A New IEEE Initiative Focuses on Augmented Reality, Virtual Reality, and Human Augmentation Technologies

IEEE Digital Senses group works to foster innovation in these three areas

1 December 2016

With the popularity of augmented reality games, virtual reality headsets, and bionic body parts, interest has never been greater in technologies that blur the lines between the digital and physical worlds.

AR brings computer-generated graphics to life, superimposing near lifelike, digitally processed images on what the person actually sees in the real world. VR immerses people inside virtual worlds that mimic the real one or fictitious ones. Body implants, prosthetics, brain-machine interfaces, and other human augmentation technologies, combined with VR applications, can restore sensory experiences lost by some people with disabilities. And the senses of able-bodied people can be enhanced.

All three emerging fields face common challenges. These include the lack of collaboration among companies developing the technologies; gaps in technical standards, if those standards even exist; and a lack of content, to say nothing of killer apps.

Taking on those and other issues is the job of the year-old IEEE Digital Senses Initiative. The DSI was launched last year by the IEEE Future Directions Committee, the organization’s R&D arm.

“Our goal is to facilitate disruptive innovations that make it difficult or nearly impossible to distinguish between virtual worlds and real worlds,” says IEEE Senior Member Yu Yuan, the initiative’s chair. Yuan is CEO of Senses Global Corp., a tech startup in Shenzhen, China, focused on developing new technologies around VR, AR, and human augmentation.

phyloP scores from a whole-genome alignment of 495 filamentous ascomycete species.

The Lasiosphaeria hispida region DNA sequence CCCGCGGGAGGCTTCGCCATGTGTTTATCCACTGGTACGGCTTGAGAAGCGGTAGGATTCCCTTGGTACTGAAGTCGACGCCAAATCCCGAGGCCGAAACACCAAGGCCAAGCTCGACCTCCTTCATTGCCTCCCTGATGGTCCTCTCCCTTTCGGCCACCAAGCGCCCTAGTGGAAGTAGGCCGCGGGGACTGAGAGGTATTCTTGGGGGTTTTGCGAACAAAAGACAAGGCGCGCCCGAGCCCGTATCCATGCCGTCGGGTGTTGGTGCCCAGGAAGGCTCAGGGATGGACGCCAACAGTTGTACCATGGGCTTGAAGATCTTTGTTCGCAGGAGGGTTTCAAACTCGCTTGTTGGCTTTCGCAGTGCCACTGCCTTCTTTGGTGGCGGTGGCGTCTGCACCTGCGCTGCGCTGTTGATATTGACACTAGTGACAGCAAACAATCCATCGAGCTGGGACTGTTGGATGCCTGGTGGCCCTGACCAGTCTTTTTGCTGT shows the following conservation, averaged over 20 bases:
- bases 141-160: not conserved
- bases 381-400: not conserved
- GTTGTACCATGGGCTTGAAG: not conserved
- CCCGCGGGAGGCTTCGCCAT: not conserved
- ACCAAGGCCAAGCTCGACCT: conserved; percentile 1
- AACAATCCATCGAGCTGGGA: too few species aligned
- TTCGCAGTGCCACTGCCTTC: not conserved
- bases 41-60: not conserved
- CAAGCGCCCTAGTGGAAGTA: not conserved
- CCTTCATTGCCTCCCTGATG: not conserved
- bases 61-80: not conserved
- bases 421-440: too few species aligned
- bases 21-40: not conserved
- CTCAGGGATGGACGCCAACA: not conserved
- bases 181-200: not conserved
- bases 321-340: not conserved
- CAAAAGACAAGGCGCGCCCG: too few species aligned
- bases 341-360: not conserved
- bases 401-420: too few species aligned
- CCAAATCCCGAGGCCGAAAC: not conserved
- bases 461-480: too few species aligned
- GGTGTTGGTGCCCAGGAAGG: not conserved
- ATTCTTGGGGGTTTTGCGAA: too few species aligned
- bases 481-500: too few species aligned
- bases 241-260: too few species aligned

The initiative bundled together the three fields because they all involve technologies that “hack” human senses, Yuan says.

“The DSI is dedicated to advancing technologies that capture and reproduce the real world or synthesize the virtual world, and add the stimuli of human senses,” he says. “Our scope includes combining reproduced or synthesized stimuli with natural stimuli and helping humans or machines to perceive and respond to them.”

AR, VR, and human augmentation technologies are all growing fields, he notes, but the lack of collaboration among participating entities has become a barrier to development and widespread adoption.

“IEEE is perfectly positioned to unite industry and academia to achieve such collaboration,” Yuan says.

NEW AND IMPROVED

All three technologies have been around for decades, but early applications were lacking, according to Yuan, because their virtual stimuli did not feel real enough and the overall experience was not rich enough.

“That’s why market growth in these fields actually stopped back in the 1990s,” he says. But the technologies have been improved to the point where “people now feel some of the devices are enjoyable enough to wear and use,” he continues. “And now they’re patient enough to wait for further improvements.”

AR games and VR headsets made inroads this year. Pokémon Go, the location-based, augmented-reality game, was all the rage, with more than 500 million downloads as of September. Market analyst CCS Insight estimates that the total VR device market will be worth US $1.5 billion this year and climb to $11 billion by 2020.

Because AR allows for a mix of real and virtual objects, Yuan predicts we’ll see new types of services and business models in retail, transportation, manufacturing, construction, and other industries.

“AR will change how we interact with the environment and the services around us,” he says.

VR applications will most likely be widely used first in live broadcasts of sporting events.